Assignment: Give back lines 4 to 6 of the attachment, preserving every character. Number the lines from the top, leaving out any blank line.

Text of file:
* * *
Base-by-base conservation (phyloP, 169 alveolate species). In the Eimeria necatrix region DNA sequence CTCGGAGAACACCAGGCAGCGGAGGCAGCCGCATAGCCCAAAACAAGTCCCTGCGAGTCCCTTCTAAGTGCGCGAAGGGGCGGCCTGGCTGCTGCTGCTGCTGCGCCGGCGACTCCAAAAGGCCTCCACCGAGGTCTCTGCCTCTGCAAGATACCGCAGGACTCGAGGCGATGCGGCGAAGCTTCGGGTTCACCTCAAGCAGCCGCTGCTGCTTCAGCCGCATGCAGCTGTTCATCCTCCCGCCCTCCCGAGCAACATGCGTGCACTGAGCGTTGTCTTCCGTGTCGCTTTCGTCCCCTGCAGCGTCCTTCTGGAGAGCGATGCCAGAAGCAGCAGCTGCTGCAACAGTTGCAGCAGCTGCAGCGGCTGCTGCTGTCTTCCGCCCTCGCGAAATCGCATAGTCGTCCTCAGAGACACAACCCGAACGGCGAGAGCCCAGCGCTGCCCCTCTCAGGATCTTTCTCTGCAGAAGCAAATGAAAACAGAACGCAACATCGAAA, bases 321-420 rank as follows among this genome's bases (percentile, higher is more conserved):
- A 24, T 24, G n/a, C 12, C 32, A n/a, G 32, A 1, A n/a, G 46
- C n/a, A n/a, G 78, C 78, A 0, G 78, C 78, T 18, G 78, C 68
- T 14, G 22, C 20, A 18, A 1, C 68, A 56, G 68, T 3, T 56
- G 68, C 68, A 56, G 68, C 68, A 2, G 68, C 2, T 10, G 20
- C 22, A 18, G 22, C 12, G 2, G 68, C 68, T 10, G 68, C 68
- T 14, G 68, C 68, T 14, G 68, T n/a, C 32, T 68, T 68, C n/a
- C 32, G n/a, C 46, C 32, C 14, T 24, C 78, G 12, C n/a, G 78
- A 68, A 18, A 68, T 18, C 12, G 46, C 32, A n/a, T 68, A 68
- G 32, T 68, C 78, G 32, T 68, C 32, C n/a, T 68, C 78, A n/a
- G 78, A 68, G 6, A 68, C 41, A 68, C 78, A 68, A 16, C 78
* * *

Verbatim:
- T 14, G 22, C 20, A 18, A 1, C 68, A 56, G 68, T 3, T 56
- G 68, C 68, A 56, G 68, C 68, A 2, G 68, C 2, T 10, G 20
- C 22, A 18, G 22, C 12, G 2, G 68, C 68, T 10, G 68, C 68